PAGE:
Step 3. Let it dry for a bit and then sand most of it off, In this example I am using 50 grit followed by 80, generally smoother grits for violins.

post-24788-1279252524_thumb.jpg

Step 4. The board is then coated with a thin coat of wax free shellac, this shot shows my rocks and the file I use for the bridge foot wear, note it is about as wide as a foot.

post-24788-1279252561_thumb.jpg

Step 5. The board is then "distressed" by rolling and mashing the rock into the wood, scratching is ok too, but must be done tastefully, it is hard to make it not look contrived as Ian stated. This shot shows the sand paper and the ashtray goop{oh' joy}...After the rock mashing, the goo has water added to it to make a thin paste, it is then rubbed in by hand and then allowed to dry some, as shown, then wiped of with a dry damp cloth.

post-24788-1279252632_thumb.jpgpost-24788-1279252686_thumb.jpgpost-24788-1279252743_thumb.jpgpost-24788-1279252794_thumb.jpg

Step 6. Shows the first coat of varnish

post-24788-1279252858_thumb.jpg

Step 7. shows one more coat applied, this coat has a little more red in it than the first, after it has set for about 5 min, I stand back, 3-4 ft., with a can of deft and shoot one cloud over the board so just a light ,light mist of lacquer falls on it, this adds little bumps here and there and also slightly wrinkles the finish as shown

post-24788-1279252913_thumb.jpg

Step 7a. shows the board after dry, then lightly smoothed with steel wool, if you want "burn marks" or wear through simply sand a little harder in swill motions, pumice can work to feather it out. I won't g into wear through much, that is a separate subject.

post-24788-1279252952_thumb.jpg

Final step. One more varnish coat is applied, allowed to dry over night, and then the board is rubbed down with the cig goop one last time in order to dull and grunge the finish. It makes a very nice rubbing compound too...

post-24788-1279253009_thumb.jpg

Well I'll post the fiddles later, I tired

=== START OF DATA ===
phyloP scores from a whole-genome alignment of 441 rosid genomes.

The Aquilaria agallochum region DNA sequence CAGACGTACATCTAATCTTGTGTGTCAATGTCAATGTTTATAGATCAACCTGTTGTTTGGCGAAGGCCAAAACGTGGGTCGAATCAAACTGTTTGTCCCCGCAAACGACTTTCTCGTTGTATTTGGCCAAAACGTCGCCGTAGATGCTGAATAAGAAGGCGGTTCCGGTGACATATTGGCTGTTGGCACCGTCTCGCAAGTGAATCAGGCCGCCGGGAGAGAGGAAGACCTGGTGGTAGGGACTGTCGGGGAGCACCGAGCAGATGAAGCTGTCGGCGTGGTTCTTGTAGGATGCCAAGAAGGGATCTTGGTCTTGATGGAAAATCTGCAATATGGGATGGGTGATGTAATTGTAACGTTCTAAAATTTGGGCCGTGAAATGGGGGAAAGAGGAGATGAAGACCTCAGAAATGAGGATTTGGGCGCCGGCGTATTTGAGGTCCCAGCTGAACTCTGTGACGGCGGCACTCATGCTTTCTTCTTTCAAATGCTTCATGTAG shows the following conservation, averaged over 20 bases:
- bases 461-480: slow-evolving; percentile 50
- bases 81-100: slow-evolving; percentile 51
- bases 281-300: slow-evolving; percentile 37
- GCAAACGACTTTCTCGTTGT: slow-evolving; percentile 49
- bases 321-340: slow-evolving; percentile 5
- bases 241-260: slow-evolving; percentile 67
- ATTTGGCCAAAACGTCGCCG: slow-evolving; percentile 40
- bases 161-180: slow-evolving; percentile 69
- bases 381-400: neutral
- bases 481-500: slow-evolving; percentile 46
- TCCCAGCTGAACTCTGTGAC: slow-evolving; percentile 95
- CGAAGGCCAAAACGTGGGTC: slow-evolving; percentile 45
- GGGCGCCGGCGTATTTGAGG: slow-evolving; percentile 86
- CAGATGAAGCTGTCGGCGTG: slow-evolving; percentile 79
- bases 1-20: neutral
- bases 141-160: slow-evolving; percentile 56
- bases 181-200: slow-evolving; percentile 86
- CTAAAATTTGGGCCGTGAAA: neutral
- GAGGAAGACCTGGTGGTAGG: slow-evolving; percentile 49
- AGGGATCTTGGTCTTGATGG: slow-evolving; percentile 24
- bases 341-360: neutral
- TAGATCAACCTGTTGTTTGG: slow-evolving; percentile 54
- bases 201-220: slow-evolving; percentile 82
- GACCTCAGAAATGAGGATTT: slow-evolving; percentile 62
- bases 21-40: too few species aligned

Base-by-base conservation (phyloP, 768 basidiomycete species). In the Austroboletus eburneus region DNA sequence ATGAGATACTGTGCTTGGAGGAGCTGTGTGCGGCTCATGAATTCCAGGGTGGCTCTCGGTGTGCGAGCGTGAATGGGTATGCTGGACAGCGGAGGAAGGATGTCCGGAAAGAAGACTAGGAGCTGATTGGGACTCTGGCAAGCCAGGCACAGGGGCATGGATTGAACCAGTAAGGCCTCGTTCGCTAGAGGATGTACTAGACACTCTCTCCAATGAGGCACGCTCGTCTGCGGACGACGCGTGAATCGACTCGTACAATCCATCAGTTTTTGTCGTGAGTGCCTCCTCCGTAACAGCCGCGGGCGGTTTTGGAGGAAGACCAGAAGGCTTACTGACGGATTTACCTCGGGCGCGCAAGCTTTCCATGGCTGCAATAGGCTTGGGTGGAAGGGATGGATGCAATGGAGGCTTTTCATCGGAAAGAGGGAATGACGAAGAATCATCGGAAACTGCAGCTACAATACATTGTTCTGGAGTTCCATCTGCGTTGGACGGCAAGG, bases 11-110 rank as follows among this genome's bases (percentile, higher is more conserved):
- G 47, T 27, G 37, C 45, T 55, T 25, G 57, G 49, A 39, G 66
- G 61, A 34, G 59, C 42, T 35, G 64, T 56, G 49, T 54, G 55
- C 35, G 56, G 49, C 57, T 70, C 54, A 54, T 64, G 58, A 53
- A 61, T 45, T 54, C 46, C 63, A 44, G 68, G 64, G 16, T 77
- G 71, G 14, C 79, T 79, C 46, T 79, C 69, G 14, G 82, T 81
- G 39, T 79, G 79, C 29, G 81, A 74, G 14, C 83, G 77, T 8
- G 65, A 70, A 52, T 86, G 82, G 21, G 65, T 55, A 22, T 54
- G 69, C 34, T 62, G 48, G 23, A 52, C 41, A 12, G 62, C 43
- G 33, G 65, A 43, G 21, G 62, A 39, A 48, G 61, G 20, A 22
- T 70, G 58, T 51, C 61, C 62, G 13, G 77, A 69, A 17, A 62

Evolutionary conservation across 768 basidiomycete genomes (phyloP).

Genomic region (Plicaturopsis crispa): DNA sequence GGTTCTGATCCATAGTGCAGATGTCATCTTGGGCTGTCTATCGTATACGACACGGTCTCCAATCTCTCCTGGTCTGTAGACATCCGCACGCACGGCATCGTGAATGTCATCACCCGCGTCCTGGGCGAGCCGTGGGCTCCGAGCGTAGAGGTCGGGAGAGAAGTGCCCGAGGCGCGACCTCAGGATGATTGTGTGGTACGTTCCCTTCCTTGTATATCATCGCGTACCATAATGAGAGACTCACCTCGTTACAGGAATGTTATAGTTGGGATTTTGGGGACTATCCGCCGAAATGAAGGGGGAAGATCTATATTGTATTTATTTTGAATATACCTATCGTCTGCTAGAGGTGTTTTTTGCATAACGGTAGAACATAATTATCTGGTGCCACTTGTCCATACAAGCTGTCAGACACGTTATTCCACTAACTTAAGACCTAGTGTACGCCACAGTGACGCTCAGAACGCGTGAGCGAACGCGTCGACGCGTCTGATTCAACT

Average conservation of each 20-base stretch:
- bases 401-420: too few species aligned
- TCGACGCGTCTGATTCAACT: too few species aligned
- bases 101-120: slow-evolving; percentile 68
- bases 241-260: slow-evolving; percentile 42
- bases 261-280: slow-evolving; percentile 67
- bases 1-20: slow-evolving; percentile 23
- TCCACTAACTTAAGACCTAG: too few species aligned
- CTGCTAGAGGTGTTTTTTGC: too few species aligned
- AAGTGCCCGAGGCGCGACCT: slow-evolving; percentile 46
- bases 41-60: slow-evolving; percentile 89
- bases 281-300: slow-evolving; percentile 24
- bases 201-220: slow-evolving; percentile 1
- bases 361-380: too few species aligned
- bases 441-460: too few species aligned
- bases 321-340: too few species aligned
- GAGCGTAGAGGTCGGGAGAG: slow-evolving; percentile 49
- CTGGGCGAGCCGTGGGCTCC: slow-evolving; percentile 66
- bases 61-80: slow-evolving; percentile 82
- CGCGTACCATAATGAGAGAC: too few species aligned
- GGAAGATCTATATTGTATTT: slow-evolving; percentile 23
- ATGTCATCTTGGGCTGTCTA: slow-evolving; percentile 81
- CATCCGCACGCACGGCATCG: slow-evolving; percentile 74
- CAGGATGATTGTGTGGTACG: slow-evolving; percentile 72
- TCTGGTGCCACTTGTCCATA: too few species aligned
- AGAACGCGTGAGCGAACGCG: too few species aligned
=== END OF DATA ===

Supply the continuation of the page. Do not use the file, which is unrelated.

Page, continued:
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so sorry if you don't believe me, I didn't take pictures when I made it, I have no "proof"...

Well, I won't call you a liar. It is a remarkable forgery of a cheap violin. The edges and corners are very convincing. At least to me. Maybe the others will think I am an idiot.

The ash makes a very good pigment for the scratches. I once put cigar ash in a coarse saltshaker and dusted a wet varnish coat lightly. It did not look bad.

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Well its like this...

The arching and over all shape is taken from another "traditional one I did, that one was taken from a well made Chinese fiddle...that's the shape part of it...the finish was inspired by my friends German workshop fiddle and the stolen roger hargrave fiddle pics, particularly the bridge foot wear, really not trying to copy the look as much as just the old funk....My friends violin is naturally "SUPER" funky and has lots of rosin gunk and stains, it almost makes mine look....clean....

I will take some pics soon and post my two, the earlier one has much nicer wood for the back and is one piece, but you will see that they are almost identical within the shape, edge work and over look. the ff holes are different than the older one but other than that they are very similar, almost as if done by the same guy :) ...I'll try to get pics of the German fiddle too....its....super funky....I'm not sure if there's and inch without some dents on it or gunk built up.

edit....some of the scroll and neck dimensions are from the german fiddle....

jezzupe,

I looked at your pics of the "process" and I am really impressed. I am also looking forward to seeing the side by side comparisons. I understand that the "copy" will not look like the "originals" and the "originals" were used for "inspiration" :) . What I'm looking forward to seeing is how and where the "inspiration" went into the "copy". The whole mental process of the inspiration and how it translates into the new "copy" is just fasinateing to me. :)

Looking forward to the rest of the pics,

-----Barry

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It looks to me like the stain has darkened the absorptive lines of the wood and not darkened the harder, less absorptive lines. A careful look should reveal this. This is opposite what would happen under natural sunlight and aging.

Do you agree?

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Does the ash make the violin stink of cigarettes? I ask because anything a ciggy comes near (houses, clothes, hair, the smoker etc.) always reek of them. I can't imagine how a violin would not smell the same.

I have a terrible memory of one time back in the early 70s when I used to smoke ciggies and various other substances. I used to keep a can of coke (the cola kind not the sniffing kind) by the bed in case I woke up thirsty in the night. Of course one night I had brought this girl back and we'd lain in bed smoking and stubbing out the ciggies in the half-empty can. Yes, you've guessed it. I woke up half-asleep in the morning and took two large gulps before I realised I was drinking a thick lava-like cigarette-ash glue.

Let me tell you that "mineral ground" isn't good for the stomach. Good way to stop you smoking though.